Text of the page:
Dr. Glenn Stracher, Prof. Emeritus of Geology & Physics, East Georgia State College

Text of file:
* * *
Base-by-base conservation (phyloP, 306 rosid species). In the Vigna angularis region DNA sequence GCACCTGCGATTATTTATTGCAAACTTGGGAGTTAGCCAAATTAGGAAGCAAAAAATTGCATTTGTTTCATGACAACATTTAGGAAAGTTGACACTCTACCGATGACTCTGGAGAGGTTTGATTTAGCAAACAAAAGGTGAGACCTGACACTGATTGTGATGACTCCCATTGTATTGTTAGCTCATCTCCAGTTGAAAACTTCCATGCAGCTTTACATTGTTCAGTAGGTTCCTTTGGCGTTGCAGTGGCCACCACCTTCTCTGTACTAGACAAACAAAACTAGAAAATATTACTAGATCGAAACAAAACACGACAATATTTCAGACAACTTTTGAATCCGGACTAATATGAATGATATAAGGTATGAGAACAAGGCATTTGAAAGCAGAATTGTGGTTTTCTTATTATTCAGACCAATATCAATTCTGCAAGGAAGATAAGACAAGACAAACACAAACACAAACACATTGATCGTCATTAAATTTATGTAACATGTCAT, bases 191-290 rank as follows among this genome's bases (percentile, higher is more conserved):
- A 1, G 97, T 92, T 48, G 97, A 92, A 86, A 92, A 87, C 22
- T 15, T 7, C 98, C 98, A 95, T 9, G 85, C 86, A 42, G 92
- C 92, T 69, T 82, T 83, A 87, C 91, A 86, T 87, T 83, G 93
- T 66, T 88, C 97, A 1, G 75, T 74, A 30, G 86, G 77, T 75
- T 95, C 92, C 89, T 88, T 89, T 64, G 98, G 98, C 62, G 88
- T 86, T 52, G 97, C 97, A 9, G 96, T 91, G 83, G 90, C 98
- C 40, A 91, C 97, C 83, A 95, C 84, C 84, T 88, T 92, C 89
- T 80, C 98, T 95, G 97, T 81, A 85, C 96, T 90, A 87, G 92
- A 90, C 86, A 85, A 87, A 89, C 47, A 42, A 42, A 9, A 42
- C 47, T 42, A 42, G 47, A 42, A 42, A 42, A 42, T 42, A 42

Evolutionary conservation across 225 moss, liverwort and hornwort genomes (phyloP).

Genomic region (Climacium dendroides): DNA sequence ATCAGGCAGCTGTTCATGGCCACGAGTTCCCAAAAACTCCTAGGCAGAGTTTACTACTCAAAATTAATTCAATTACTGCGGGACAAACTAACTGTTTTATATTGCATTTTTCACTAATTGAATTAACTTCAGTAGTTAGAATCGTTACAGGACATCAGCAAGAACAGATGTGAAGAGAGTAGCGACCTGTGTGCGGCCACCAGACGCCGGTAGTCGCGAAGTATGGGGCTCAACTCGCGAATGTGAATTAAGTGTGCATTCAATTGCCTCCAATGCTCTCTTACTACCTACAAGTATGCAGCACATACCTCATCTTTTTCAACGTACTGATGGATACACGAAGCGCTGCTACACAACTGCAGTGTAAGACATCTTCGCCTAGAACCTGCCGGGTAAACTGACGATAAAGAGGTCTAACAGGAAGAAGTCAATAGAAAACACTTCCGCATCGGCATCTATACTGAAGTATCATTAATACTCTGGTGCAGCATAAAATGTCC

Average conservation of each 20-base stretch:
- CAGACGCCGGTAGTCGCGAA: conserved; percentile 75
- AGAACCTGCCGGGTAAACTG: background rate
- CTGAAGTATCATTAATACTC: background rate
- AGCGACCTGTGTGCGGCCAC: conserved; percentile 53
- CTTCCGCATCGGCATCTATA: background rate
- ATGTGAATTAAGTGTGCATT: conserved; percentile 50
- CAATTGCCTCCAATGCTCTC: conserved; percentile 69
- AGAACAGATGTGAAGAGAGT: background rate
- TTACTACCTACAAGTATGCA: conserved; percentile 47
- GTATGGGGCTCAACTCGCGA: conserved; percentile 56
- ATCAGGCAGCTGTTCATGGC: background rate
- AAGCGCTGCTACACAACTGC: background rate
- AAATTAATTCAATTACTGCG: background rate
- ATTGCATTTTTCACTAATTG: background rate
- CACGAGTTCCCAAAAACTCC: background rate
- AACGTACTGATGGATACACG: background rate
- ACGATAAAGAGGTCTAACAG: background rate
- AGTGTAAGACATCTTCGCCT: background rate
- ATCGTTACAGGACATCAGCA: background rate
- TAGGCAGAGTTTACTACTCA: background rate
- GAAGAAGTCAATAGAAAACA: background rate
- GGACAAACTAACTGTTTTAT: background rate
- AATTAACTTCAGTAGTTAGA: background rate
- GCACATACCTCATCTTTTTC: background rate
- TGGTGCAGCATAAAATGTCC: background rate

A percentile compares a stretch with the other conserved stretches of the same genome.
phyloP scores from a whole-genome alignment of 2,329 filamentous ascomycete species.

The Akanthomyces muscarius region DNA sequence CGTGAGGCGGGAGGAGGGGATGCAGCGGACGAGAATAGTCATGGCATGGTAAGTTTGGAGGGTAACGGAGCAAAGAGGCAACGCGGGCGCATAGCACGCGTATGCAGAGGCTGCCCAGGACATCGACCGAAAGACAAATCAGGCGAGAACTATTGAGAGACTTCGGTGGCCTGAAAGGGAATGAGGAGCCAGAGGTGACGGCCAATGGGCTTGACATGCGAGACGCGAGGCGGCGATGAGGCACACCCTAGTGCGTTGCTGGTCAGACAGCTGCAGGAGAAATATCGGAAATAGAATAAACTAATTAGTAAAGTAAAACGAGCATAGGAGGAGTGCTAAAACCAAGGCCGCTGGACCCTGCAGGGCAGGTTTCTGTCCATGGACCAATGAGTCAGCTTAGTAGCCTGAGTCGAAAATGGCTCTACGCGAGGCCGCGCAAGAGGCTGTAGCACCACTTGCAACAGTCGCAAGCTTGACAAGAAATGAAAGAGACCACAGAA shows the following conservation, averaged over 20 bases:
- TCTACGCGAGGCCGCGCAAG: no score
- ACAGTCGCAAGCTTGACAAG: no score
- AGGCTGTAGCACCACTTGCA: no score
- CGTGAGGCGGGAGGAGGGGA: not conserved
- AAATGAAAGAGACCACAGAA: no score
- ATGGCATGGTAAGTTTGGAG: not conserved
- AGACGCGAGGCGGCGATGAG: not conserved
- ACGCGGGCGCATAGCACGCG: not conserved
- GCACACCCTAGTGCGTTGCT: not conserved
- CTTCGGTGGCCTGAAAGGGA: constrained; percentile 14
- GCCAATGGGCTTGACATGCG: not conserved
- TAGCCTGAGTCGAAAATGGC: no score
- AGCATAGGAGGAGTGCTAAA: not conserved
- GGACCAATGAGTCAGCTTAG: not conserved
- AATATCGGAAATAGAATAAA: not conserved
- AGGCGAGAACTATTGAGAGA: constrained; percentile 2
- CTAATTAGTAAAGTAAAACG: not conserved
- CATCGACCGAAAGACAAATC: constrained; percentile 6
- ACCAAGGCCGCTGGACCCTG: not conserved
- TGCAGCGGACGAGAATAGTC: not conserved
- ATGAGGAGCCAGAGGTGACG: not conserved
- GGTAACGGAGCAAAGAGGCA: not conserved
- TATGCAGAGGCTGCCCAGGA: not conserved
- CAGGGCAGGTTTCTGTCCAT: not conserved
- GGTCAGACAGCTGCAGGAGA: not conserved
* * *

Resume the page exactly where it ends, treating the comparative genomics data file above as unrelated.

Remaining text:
Abstract: Thousands of coal seam and coal-waste piles, ignited by natural causes or anthropogenic activities, are burning on every continent except Antarctica. The number of anthropogenic fires has increased in the major coal-producing countries since the start of the Industrial Revolution in the United Kingdom. Coal fires consume a valuable energy resource. The toxic gases and particulate matter they emit obliterate ecosystems and plague human communities with disease, fatalities, and dangerous land subsidence; while consuming buildings, roads, parks, and other structures built by people. However, coal-fires are also utilitarian because they generate pyrometamorphic rocks used in construction projects; transform landscapes into new ones of interest to scientists and engineers; and they lead to the formation of paralavas, coal-tar, and a variety of mineral assemblages that are fascinating to study. Although extinguishing a coal fire requires eliminating at least one of the three agents of the “fire triangle,” these fires are often impossible to extinguish because of current fire-fighting technology or economic reasons. Although not traditionally in the forefront of geologic research, the global significance of “coal-fires science” in recent years and the need for multi-disciplinary fires research have increased exponentially. As a consequence, scientists, engineers, and political scientists around the world are now, more than ever before, collaborating on diverse coal-fire projects and publishing their findings in journals, books, and online.